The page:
It is impossible not to be amazed and humbled by the bravery of the Iranian people. From bus drivers to university professors, once again a cross section of Iranian society has taken to the streets of Tehran and other cities in a new round of protests against the brutal Islamist regime that has ruled them since 1979. .
The immediate trigger for these latest protests was the death in police custody of 22-year-old Mahsa Amini. Amini was arrested in Tehran by the regime’s so-called “morality police” – uniformed thugs whose work would correctly be understood to engage in sexual harassment in a Western context – for the crime of wearing his hijab or headscarf inappropriately.
Since the big wave of anti-regime protests in 2009, many Iranian women have consciously pushed the boundaries of the Islamic Republic’s austere and misogynistic dress code, adjusting their hijab to show wisps of hair or applying light makeup to their faces. Since Amini allegedly did something like this with her headgear, she was brutally beaten while in police custody, losing consciousness and dying of her injuries on September 16, after spending three days in a coma.
The regime’s official explanation is that Amini – obviously a healthy young woman with no pre-existing respiratory or heart problems – died of a heart attack after “suddenly” developing a problem. Not many people buy that, of course, let alone Amini’s family. In a heartbreaking interview with the BBC’s Persian-language service, Amini’s grieving father, Amjad, accused the regime of “telling lies”, adding: “No matter how much I begged, they don’t didn’t let my daughter see”.
When Amjad Amini was finally allowed to see Mahsa’s lifeless body, he was completely covered from neck to toe, although he noticed the bruises on his feet. “I have no idea what they did to her,” he cried, with the unique agony of a bereaved parent.
So far, hundreds of protesters have been injured and several killed in protests that have erupted over Amini’s death, but as in the past, the regime’s methodical violence against its own citizens has not further eased their minds. As the regime’s president, Ebrahim Raisi – nicknamed the “butcher of Tehran” for his services to the regime’s terrifying post-revolution “death committees” – attended the meeting of the United Nations General Assembly in New York, during which he denied the Holocaust in an interview with ’60 Minutes’ and angrily canceled an interview with CNN correspondent Christiane Amanpour over his refusal to wear a headscarf, protesters at home chanted ‘Death to Raisi’ and wished the same fate on other leading figures of the regime, such as Mojtaba Khamenei, the son of ailing Supreme Leader Ayatollah Ali Khamenei and his potential successor.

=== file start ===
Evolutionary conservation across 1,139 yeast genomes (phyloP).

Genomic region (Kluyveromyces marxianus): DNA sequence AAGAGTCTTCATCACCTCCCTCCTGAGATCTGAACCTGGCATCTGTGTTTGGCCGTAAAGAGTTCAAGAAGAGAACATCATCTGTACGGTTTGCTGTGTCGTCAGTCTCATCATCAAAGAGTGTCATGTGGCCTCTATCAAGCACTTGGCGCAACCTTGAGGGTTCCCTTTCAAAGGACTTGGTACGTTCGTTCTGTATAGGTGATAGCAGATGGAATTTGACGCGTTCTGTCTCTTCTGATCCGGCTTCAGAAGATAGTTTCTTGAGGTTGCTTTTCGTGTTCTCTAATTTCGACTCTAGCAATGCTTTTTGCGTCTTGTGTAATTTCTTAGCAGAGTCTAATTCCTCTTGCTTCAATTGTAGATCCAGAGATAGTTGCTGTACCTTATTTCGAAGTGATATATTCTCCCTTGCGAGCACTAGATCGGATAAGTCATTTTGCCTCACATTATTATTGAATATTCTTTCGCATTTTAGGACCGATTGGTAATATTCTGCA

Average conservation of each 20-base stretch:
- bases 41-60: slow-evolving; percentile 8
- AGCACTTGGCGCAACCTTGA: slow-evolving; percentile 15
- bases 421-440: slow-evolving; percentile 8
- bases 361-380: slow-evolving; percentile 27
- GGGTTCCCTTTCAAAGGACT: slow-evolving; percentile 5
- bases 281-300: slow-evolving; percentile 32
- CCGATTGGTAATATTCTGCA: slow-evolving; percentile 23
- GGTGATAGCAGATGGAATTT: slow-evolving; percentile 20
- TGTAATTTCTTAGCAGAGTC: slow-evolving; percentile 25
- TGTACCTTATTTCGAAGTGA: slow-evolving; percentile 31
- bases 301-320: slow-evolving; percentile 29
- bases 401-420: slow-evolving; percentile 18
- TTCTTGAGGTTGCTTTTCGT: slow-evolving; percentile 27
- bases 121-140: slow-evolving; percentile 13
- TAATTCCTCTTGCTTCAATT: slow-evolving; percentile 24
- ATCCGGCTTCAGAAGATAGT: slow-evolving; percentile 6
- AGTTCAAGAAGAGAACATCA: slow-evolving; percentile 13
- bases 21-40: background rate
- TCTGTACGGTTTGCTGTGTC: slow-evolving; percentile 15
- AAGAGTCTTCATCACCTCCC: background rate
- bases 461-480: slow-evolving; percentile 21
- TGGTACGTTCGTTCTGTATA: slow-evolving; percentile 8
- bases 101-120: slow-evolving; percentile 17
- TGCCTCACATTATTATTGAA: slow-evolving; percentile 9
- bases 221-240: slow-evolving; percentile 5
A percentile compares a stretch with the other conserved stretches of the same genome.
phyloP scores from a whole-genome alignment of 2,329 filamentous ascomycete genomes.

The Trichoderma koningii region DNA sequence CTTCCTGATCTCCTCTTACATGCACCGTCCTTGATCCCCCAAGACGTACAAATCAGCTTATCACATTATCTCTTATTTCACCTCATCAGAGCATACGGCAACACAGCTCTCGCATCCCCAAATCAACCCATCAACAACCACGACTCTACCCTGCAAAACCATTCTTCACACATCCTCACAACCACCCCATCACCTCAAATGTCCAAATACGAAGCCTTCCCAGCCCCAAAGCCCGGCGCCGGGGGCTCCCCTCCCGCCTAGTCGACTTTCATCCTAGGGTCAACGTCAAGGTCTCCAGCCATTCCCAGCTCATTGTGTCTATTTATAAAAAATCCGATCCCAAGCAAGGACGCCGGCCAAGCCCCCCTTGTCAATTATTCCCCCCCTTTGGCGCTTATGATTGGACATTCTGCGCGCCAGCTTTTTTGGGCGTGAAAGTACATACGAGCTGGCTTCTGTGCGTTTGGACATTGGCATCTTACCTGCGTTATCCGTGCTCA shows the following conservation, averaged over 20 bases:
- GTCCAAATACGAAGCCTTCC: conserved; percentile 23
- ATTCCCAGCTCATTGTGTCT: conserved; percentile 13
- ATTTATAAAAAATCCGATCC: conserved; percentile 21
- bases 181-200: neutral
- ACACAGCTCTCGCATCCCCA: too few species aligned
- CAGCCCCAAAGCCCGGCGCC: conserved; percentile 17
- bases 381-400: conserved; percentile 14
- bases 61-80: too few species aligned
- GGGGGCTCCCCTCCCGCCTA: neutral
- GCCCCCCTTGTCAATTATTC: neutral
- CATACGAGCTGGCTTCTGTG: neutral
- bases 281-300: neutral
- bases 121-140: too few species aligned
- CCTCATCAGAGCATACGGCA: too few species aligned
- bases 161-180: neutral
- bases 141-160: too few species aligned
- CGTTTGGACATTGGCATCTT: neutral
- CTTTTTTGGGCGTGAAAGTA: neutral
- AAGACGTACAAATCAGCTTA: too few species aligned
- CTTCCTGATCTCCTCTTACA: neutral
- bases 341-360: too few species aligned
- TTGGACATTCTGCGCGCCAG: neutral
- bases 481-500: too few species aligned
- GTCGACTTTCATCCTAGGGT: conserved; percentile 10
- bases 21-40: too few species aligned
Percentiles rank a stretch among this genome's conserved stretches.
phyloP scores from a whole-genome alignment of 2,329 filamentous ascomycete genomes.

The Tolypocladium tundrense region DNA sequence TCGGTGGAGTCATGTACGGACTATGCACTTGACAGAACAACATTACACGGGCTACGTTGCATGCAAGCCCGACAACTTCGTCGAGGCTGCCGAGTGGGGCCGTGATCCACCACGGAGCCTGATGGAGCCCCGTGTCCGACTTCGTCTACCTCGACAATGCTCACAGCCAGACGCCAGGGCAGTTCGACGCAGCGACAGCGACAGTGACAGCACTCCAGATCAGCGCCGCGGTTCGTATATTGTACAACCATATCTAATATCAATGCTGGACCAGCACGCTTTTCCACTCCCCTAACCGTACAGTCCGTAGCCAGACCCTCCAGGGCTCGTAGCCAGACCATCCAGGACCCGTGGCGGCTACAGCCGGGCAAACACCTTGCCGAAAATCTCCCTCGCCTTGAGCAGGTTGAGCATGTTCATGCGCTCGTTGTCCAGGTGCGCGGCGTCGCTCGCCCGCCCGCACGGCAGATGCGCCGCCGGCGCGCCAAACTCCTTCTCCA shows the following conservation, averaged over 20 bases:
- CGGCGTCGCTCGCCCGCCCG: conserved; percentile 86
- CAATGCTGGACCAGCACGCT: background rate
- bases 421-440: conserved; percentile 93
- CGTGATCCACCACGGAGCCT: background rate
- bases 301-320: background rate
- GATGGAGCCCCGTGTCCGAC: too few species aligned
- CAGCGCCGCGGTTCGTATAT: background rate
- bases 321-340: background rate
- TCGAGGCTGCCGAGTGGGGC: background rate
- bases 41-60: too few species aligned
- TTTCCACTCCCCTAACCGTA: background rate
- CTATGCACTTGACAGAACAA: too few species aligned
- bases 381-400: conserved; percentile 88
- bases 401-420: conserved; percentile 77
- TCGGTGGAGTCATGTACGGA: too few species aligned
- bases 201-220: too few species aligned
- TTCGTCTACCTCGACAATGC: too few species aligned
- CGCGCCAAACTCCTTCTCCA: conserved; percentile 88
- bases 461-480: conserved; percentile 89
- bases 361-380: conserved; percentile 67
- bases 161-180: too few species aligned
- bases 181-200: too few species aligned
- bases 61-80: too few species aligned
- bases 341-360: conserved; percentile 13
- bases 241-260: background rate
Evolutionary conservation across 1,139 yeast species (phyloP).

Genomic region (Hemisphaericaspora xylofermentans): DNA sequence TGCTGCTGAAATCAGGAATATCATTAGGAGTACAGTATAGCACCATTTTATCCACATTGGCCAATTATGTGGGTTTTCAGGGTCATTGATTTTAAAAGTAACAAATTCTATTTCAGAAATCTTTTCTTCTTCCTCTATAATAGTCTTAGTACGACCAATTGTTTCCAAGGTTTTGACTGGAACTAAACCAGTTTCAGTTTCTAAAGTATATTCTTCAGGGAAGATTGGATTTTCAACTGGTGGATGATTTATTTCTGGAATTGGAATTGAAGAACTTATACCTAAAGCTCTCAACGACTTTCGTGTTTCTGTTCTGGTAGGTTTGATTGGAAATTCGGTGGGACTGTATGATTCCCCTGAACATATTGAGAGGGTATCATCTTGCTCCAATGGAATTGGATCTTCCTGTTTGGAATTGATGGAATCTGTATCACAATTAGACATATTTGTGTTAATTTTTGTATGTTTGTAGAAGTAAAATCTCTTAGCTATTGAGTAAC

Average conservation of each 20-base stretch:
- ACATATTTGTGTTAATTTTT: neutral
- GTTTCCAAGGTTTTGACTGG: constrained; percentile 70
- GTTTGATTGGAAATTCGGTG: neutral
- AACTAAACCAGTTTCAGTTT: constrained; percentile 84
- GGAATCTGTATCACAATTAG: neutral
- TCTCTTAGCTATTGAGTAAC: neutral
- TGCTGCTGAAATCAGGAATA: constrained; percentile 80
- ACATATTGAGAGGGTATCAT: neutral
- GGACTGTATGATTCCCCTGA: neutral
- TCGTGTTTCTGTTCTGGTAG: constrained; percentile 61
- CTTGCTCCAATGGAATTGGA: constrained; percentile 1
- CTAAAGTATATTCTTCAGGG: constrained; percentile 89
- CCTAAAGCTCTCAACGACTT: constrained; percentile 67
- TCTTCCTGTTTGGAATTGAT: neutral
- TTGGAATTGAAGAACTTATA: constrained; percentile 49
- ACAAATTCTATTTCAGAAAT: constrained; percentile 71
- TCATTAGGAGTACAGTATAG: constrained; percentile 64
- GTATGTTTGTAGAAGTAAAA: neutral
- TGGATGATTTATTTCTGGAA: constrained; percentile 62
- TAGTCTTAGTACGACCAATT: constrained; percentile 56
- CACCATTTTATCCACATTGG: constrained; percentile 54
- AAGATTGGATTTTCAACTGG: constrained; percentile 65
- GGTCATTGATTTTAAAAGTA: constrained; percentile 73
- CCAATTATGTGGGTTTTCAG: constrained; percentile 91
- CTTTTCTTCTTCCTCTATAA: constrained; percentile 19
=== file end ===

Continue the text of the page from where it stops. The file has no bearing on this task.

The will of the Iranian people to confront the regime has been demonstrated time and time again over the past 13 years. Unfortunately, Western audiences, who should really be inspired by such scenes, have tended to look the other way, while our governments have tried to verbally express their solidarity without doing anything meaningful to help unseat the mullahs in power. .
There are several reasons for this. On the left, there is a strong sense of colonial guilt, emanating from the 1953 CIA-backed coup against nationalist Prime Minister Mohammed Mossadegh, which makes Western liberals nervous about criticizing domestic repression, even when the victim is a young woman. On both left and right, in recent years there has been greater acceptance of cultural relativism, with “woke” and conservative rationalizations readily available, alongside broader disillusionment that liberal democracy should be a universal system.